How to Stop Yelling At Your Kids
What to Know
You might believe the only way to get your child’s attention is yelling or shouting. Perhaps you want to stop yelling, but how else can you get your child to listen?
Yelling frightens children, and they go into fight, flight, or freeze mode. When you yell, you train your child not to listen to you until you shout. It also teaches them to tune you out, have an attitude, roll their eyes, or yell back.
In addition, your anger pushes your child away. They harden themselves to you, and you lose your influence with them as they look to their friends.
Certainly, you do not want a permissive household where your child does whatever they want. But you can create a space where you set limits calmly and clearly. You might still get angry, but you become aware of your emotions and manage them before you explode.
One way to become the patient, calm parent you want to be is self-compassion. You can learn to coach yourself through your emotions. Here are eleven suggestions to do just that.
1. Providing a safe space includes managing your emotions. When you remain calm, your child feels safe and is less likely to become disrespectful and defensive. When you model emotional regulation, your child learns how to manage their own emotions. If you are too stressed and upset to calm down and treat your child with respect, you probably need some self-care.
2. Commit to using a respectful tone. Let your family know you are going to try to stop yelling. Let them know you are learning, and you will make mistakes, but over time you will get better at remaining calm. Identify what support you need to follow through with this commitment.
3. Take responsibility. You will get irritable sometimes, but that does not make it OK to project your distress on to others. Monitor your moods, and when you are stressed or frustrated, avoid lashing out and take responsibility for yourself.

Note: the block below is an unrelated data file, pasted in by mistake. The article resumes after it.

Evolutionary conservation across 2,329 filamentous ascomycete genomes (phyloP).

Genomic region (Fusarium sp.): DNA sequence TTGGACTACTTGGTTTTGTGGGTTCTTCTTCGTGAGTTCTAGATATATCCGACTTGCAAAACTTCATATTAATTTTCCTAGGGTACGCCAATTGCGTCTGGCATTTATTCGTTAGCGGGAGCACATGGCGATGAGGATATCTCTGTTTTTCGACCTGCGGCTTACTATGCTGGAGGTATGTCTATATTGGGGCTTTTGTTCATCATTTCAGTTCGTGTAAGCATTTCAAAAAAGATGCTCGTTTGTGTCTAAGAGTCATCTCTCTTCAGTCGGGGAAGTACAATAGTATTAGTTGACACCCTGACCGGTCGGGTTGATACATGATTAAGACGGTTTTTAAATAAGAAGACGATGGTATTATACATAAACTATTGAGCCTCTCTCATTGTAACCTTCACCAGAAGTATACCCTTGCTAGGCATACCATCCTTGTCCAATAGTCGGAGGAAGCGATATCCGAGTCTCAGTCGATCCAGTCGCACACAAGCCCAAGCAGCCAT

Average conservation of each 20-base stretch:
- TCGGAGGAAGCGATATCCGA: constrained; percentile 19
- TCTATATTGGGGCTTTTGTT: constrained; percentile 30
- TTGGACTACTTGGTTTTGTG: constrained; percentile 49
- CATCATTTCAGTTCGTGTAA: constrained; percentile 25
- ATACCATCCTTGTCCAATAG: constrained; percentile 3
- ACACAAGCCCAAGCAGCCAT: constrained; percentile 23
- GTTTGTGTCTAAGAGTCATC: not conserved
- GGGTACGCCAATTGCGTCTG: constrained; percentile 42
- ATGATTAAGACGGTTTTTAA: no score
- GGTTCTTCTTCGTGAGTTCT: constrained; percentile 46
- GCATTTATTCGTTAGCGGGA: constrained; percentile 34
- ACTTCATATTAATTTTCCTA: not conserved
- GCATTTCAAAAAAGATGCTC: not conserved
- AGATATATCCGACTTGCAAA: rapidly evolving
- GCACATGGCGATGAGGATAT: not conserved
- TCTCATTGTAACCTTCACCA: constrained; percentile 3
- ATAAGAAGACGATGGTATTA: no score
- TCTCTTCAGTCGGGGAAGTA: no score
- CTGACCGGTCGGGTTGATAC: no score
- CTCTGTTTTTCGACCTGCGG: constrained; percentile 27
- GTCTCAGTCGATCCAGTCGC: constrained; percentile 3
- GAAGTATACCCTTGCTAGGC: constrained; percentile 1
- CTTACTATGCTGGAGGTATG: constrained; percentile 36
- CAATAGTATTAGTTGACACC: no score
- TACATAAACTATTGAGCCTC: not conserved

4. Kids will be kids. Your child is learning how things work in the world. They will test limits, and their emotions will sometimes overtake them. Kids are childish! Offering respect will increase cooperation. As the adult, you should be able to self-regulate even if they cannot.
5. Offer empathy. When your child acts in a childish way or expresses challenging emotions, show understanding. This will help your child begin to acknowledge and accept their feelings – the first step to learning to manage them. Once your child can manage their feelings, they will better manage their behavior.
6. Set limits and stay connected. Show your child you are on their side – even if you say no or set a limit. Connect, then correct. Until your child feels understood and connected with you, they cannot receive your guidance. Once your child has calmed down you can point out the lesson.
7. Stop, drop, and breathe. When you are angry, STOP yourself from saying anything or making any decisions. DROP your agenda until you calm down. BREATHE deeply and shake out your hands. Avoid doing anything until you calm down.
8. Take a time-out. Turn away from your child physically, take a deep breath, and leave the room, if possible. Splash some water on your face if you can. Acknowledge that maybe hiding behind your anger is fear, sadness, or disappointment. Allow those feelings to come up and just breathe. Cry if you need to and be kind to yourself. You will find that your anger will begin to dissipate.
9. Look to your own wisdom. When you are calm, imagine there is a guide next to you that observes things objectively. Your guide wants what is best for everyone in this situation. What does your guide suggest you say? Perhaps it is something like the following:
I don't have to "win" in this situation.
She’s acting childish because she IS a child.
He’s behaving this way because he’s upset. He’s just asking for my help. I don't have to be right. I can choose love.
10. Only share the lesson when you are calm. If you try to teach a lesson when you are upset, you might shame or humiliate your child. A teachable moment is most appropriate when everyone is calm and connected.
11. Apologize. If you make a mistake or raise your voice, sincerely apologize.
Following the above steps is not easy, and it takes a great deal of self-control and practice. This worksheet will help you eliminate yelling and increase your ability to regulate your emotions. Even if you blow up, avoid giving up. Over time it will get easier to stop yourself from yelling. What is exciting is you will notice a difference in your child. They will exhibit more self-control and cooperation – and learn emotional regulation.